Rebuilding Place in the Urban Space

"A community’s physical form, rather than its land uses, is its most intrinsic and enduring characteristic." [Katz, EPA] This blog focuses on place and placemaking and all that makes it work--historic preservation, urban design, transportation, asset-based community development, arts & cultural development, commercial district revitalization, tourism & destination development, and quality of life advocacy--along with doses of civic engagement and good governance watchdogging.

Tuesday, February 17, 2009

More shoppers supporting local stores during recession and economic impact of the stimulus

According to this article in the Seattle Times. It happens I have been somewhat more conscious and doing the same thing myself, such as buying toys as gifts from Sullivan's Toy Store on Wisconsin Avenue NW, or baby-related stuff for friends, at Now & Then, a gift shop in Takoma Park.

Are you buying more locally?

On this broad topic of consumer expenditure, there is an embarassingly poorly reasoned op-ed in the Washington Times, written by a political science professor (not an economist), "The key to economic stimulus success." He complains that spending money on building infrastructure doesn't "build consumer products." Duh. It's like those old tv ads by the chemical company BASF, "we don't make X, we make the chemicals that make X better." Economic activity by the "private sector" is supported by utilities such as roads, transit, a regulatory system, electric lines, the Internet, etc., which are called public goods, and provide the glue that makes "the market" work.

The big thing that he doesn't seem to understand is the difference between the "direct" and "indirect" impacts of economic spending. Indirect effects are the "multiplier" effects of "direct" spending. It happens I have been writing about this in the context of a city in Maryland for a study, and in that state, for example, the multiplier effect or indirect economic impact of tourism spending is 1.54, meaning that 54 cents of additional economic activity is produced in terms of wages and other spending, for each dollar spent on tourism.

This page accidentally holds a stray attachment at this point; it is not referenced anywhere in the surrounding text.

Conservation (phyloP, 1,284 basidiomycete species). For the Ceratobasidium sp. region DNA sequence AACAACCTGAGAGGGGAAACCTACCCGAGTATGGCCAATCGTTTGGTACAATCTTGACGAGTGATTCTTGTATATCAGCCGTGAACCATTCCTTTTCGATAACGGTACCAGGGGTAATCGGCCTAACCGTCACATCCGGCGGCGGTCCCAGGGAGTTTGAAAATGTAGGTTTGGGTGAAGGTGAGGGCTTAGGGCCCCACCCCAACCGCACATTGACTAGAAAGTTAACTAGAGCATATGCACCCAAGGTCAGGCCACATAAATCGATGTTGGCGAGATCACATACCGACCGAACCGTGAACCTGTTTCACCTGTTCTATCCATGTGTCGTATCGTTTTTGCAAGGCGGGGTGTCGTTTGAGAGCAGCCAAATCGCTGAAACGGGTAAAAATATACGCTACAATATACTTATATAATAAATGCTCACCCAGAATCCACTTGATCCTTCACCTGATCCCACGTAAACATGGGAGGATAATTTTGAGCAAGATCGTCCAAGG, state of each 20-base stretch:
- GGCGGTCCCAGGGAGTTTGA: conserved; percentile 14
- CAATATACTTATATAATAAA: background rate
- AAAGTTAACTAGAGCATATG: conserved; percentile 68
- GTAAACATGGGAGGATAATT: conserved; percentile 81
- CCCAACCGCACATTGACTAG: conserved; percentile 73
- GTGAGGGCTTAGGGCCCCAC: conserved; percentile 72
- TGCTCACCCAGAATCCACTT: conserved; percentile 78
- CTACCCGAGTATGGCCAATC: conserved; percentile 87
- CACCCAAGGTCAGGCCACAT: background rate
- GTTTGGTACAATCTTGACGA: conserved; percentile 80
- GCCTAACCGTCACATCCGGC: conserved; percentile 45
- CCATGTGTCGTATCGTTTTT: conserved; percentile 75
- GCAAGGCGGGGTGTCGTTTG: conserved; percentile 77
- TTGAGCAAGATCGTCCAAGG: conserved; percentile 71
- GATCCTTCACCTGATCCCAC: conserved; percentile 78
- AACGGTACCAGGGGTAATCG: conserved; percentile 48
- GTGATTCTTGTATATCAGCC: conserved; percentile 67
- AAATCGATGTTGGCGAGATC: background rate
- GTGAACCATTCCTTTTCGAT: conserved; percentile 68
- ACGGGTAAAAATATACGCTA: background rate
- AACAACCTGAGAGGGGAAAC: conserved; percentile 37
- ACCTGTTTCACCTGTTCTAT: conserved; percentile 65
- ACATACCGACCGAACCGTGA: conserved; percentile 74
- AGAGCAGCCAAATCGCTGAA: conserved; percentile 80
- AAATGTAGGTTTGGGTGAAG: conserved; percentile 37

(For boating--sailing and power boats--the multiplier effect is about 1.28, meaning that each dollar spent by a boater generates 28 cents in additional economic activity. Etc.)

Plus, the issue with the economy isn't that we need to build _more_ consumer products. It's that consumer products aren't being bought. They are piling up, production lines are closing, etc., in the face of too much supply. I sure would hate to be a professor with that article to my name.

Similarly, every dollar spent on construction has a multiplier effect too. According to this op-ed, "Economic Multiplier Effect Makes Transportation Tops" in Engineering News-Record, the multiplier effect in California for such projects is 1.97 or 97 cents in additional economic activity for each dollar spent.

Still, I think that societally we may in fact begin to experience a dialing down of general consumerism--buying stuff--as people begin to reconcile their lifestyle and their incomes as we may no longer be able to count on stock and house appreciation to fund other purchases.

And I wish that DC's spending from the "economic stimulus" package (see "Now, D.C., About That Stimulus Money . . . " from the Post) would be directed to investments with a much longer and greater overall economic impact, rather than what it will likely be wasted on. There is a good article by Inga Saffron, the urban design writer for the Philadelphia Inquirer, about this same topic there, "Changing Skyline: Prudent stimulus strategy." Although there they are looking at smaller projects, and developing green infrastructure.

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